Water there is in vast quantity, I haven't seen so much since 1998-99. The fields around are flooded and if only the waders find it on return migration it will be fabulous at the new flashes by the wooden walkway. As it was, there was next to nothing. We had very brief views of the same Bluethroat seen on other trips, a few Shovelers, some Lapwings and also some Stone-curlews, a few Black-winged Stilts that were only half-heartedly preparing for their breeding hysterics and a single Snipe. It was here too that we saw the bird of the day, the first House Martin of the year (Bob saw 2 but one vanished in the mist!).

By noon the fog was beginning to burn off so we went along to Cantarranas and by then the sun was starting to break through. We saw a few Cranes, 6 or 8 I think in total which included a family party of Mama and Dad and 2 off-sprung. As Bob said, hearing them 'talking' to each other is one of the most delightful, really wild, sounds that there is in nature, alongside that of divers calling to each other on a lonely loch I think. Also from Cantarranas we saw a superb fox with a really splendid brush (no, it wasn't Basil).

We made a final stop at the western end of the laguna where we could really appreciate how much water and how deep it is. The Greater Flamingos were concentrated in the shallower water, and even then some were up to their bellies, and there wasn't a single Lesser in sight. As Bob rightly said, the water is just too deep for them, so my prognosis is that there will be (a) few records this spring and (b) an attempt at breeding looks rather improbable.

So, as there are no photos from yesterday and as you know that I like dogs, as do some of your good selves, I thought that some may like to see a couple of shots of my sister's young retriever puppy, Holly, who was her Christmas present to herself and is an absolute little enchantress (the puppy, not my sister).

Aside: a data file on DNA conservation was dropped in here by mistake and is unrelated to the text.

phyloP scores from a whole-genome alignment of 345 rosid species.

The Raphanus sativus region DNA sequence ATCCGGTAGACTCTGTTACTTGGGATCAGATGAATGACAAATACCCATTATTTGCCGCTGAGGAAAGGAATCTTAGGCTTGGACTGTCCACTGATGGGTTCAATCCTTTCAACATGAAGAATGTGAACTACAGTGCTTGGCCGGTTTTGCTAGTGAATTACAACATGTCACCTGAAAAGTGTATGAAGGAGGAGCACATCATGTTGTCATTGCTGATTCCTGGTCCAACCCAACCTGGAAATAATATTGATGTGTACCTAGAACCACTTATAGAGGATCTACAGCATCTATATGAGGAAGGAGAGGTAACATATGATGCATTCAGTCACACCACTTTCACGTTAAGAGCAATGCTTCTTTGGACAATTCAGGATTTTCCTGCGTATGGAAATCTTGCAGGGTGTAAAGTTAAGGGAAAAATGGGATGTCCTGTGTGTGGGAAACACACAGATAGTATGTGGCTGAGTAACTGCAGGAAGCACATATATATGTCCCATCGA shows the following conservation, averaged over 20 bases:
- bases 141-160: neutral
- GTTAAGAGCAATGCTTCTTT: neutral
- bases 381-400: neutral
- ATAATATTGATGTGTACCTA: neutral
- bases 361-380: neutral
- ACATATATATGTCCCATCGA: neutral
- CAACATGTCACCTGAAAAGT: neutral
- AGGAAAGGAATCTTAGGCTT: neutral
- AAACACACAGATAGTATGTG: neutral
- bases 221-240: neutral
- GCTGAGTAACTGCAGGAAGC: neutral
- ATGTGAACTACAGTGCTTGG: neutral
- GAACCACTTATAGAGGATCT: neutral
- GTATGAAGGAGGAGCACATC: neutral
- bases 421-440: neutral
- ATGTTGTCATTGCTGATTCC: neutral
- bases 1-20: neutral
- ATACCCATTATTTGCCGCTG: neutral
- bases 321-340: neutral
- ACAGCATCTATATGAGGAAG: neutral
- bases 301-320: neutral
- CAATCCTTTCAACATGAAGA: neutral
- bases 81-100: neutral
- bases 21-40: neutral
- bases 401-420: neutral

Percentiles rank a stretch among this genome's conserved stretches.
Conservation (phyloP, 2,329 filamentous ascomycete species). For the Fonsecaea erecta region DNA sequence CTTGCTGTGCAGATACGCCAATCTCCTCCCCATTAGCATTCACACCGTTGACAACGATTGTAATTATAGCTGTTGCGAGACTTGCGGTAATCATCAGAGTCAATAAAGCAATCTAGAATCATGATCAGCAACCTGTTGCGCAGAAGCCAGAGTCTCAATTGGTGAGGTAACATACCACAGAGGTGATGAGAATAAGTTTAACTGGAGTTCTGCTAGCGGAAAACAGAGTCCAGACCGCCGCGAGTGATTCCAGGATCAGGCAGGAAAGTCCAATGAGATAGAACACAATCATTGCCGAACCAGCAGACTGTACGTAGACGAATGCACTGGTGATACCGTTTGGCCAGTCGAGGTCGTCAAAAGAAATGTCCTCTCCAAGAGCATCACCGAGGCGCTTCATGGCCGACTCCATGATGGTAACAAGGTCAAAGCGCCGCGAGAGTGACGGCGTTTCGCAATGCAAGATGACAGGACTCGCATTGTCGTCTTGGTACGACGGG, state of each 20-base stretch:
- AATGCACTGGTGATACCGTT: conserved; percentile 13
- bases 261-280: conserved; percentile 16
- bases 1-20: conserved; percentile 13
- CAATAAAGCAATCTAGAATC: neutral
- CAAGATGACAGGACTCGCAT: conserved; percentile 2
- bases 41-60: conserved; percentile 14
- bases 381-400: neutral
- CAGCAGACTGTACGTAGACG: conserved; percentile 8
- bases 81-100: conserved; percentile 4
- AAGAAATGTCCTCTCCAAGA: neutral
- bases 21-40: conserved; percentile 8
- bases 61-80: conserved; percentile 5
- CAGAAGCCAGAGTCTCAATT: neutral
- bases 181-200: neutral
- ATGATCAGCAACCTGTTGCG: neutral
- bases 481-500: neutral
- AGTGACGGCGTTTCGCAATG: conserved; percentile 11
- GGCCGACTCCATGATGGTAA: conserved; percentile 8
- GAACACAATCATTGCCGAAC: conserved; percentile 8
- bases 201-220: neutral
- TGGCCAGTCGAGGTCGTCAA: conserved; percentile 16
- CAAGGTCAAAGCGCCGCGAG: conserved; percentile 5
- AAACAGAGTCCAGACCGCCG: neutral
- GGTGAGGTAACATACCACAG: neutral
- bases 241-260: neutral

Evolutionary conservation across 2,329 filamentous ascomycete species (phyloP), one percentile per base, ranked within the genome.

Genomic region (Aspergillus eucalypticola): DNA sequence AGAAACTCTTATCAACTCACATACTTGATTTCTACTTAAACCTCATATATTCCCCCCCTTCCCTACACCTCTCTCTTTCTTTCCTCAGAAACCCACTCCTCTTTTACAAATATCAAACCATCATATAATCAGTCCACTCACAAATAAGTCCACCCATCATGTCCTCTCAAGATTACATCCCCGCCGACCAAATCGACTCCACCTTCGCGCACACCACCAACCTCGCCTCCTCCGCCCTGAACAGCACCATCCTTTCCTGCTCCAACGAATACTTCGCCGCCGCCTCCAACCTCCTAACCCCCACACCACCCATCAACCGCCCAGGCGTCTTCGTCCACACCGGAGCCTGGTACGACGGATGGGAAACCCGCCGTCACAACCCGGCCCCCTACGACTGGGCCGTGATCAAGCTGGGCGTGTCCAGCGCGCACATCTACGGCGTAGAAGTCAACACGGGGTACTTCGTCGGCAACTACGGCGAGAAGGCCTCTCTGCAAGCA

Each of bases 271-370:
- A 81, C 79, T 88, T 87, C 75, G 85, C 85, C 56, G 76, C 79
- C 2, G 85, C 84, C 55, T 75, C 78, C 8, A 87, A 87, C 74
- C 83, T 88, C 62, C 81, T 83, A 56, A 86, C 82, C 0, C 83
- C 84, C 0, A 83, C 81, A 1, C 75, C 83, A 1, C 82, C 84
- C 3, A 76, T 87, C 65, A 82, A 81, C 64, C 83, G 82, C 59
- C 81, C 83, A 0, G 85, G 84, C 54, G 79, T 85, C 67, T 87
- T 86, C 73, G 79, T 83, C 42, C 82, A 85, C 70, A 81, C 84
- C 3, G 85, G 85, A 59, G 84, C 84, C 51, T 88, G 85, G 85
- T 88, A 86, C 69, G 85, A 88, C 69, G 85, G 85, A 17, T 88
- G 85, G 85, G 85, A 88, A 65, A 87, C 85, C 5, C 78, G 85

you live and you learn- Northern Peregrine Falcon

This is a very long blog, with photos, about the odd falcon at the Guadalhorce which was seen on 19 January, first by Blas López Soler who took the photos, and on 21 January by several including Bob Wright, Eric Lyon and myself. It was thought to be a Lanner Falcon by most of us and certainly it appeared most un-peregrine-like when we saw it. This prompted me to get in touch with some of the best European raptor experts, as you will see their comments at the end. Read on, McDuff, and damned be he/she who cries 'hold enough'. I shan't bame you if you give up, but it really has been a very educational exercise! Tomorrrow I shall write up what we saw and Thursday and what Bob Hibbett and I saw today, Friday. The morning of 21 January a group of birders, of whom Eric Lyon, Bob Wright and myself at least had plenty of experience of Peregrines in varous parts of the world, plus other species such as Gyr Falcon and Barbary Falcon.

The bird was seen perched in one of the eucalyptus trees, apparently the same one used when photographed by Blas and seen from the eastern embankment at a range of ca.300m but using telescopes with magnifications of up to 60x, with sunshine coming from the left. It was watched by Bob, Eric and myself for some 6-7 minutes before it dropped to the ground some 25m away from its perch, presumably on to some prey which it must have caught as it did not reappear, in spite of us waiting sometime and keeping watch throughout for it during the remaining 2 hours in the reserve.